Meditation Positions: How to Sit Properly for Meditation?

Meditation is a calming and soothing mental exercise that can be performed at any time, in any place, and for any timeframe. It’s essential to keep flexibility in your method whether you’re new to meditation or a seasoned practitioner.

The unique aspect of meditation is that it isn’t one size fits all. Someone may be comfortable sitting directly on the floor for 2 hours straight, while another may find sitting on a chair much more relaxing. There are a number of different positions and techniques one can choose from.

However, in most cases, sitting postures are the most preferred and practiced positions for meditation. A correct sitting posture is essential for meditation because one’s state of the body influences the state of mind.

In this article, we look at how to sit comfortably for meditation and explain the yoga poses in which you can do meditation.

Why does position is so important in meditation? 

Whether you’re looking for enlightenment or just to improve your mental health, correctly positioning your body is the first process in supporting meditation. This mental balance will be more difficult to accomplish if you do not begin meditation in a steady, comfortable position.

A good meditation posture is one that keeps the mind still. In yoga, the reason specific meditative asanas (postures) are recommended for meditation is because they help maintain a balance of ease and steadiness.

If you get too comfortable in a posture, you risk falling asleep. If it’s not easy, your mind will not able to focus. You can understand you’re there for much more than sleep if you sit up for meditation. Your physical posture aids in this awareness.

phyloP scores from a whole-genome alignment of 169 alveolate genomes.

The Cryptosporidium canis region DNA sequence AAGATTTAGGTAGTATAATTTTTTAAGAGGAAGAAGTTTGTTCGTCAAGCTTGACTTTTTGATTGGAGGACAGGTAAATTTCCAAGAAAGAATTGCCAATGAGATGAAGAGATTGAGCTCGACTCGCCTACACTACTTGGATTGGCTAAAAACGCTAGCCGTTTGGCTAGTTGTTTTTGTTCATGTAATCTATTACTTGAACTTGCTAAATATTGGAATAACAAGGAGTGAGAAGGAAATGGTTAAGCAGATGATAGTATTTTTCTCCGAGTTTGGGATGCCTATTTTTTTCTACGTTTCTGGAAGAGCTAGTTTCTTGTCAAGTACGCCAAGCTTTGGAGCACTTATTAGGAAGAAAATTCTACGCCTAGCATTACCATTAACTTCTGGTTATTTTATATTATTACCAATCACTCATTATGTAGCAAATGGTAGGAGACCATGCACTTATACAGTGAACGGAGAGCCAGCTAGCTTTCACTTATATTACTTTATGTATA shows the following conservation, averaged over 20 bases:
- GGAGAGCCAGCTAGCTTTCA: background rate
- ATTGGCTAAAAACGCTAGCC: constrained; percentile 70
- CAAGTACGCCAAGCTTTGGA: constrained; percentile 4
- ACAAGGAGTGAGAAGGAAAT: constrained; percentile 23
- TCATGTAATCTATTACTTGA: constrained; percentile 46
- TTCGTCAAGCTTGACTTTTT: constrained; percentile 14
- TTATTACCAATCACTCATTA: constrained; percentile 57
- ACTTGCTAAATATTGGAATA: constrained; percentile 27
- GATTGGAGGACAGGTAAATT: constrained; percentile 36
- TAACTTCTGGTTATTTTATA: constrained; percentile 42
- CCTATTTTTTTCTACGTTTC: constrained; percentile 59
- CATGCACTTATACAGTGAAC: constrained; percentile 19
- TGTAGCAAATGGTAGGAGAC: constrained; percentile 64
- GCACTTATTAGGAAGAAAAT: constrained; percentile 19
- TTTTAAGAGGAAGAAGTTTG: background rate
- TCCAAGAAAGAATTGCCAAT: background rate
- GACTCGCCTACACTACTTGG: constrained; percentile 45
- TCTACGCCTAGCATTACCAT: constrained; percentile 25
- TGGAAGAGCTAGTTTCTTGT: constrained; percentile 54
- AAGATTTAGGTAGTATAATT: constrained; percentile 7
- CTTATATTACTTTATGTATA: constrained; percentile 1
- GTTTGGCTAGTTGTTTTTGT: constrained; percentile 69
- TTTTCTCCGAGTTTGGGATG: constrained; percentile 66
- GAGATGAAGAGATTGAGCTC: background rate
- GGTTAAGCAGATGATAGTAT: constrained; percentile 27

You need to minimize stiffness and laziness as much as possible. The intensity of your experience will be influenced by the balance between your body and mind. You’ll be calmer during meditation if you pay attention to your posture.

When it comes to identifying the suitable sitting pose for meditation, keeping the back tall and straight is one of the most crucial factors to consider. Instead of leaning forward or back, keep your body in a neutral position. 

This position will aid in breathing properly and allow the flow of energy and the Kundalini to proceed when your spine is in a neutral position.

Seven-Point Meditation Posture

The seven-point position has been suggested by seasoned meditators for centuries as the greatest technique to achieve a calm and clear mindset. These seven points have been derived from the sitting posture of Vairochana, who is one of the main buddhas and also looked upon as a meditational deity in Tibetan Buddhism. 

The description of the seven points is an ideal or optimal posture and can be tweaked to suit each individual’s physical capacity. The primary goal of the various postural positions is to promote a calm and alert mind, which will help with meditation.

When sitting for meditation, look up these seven points to improve your posture;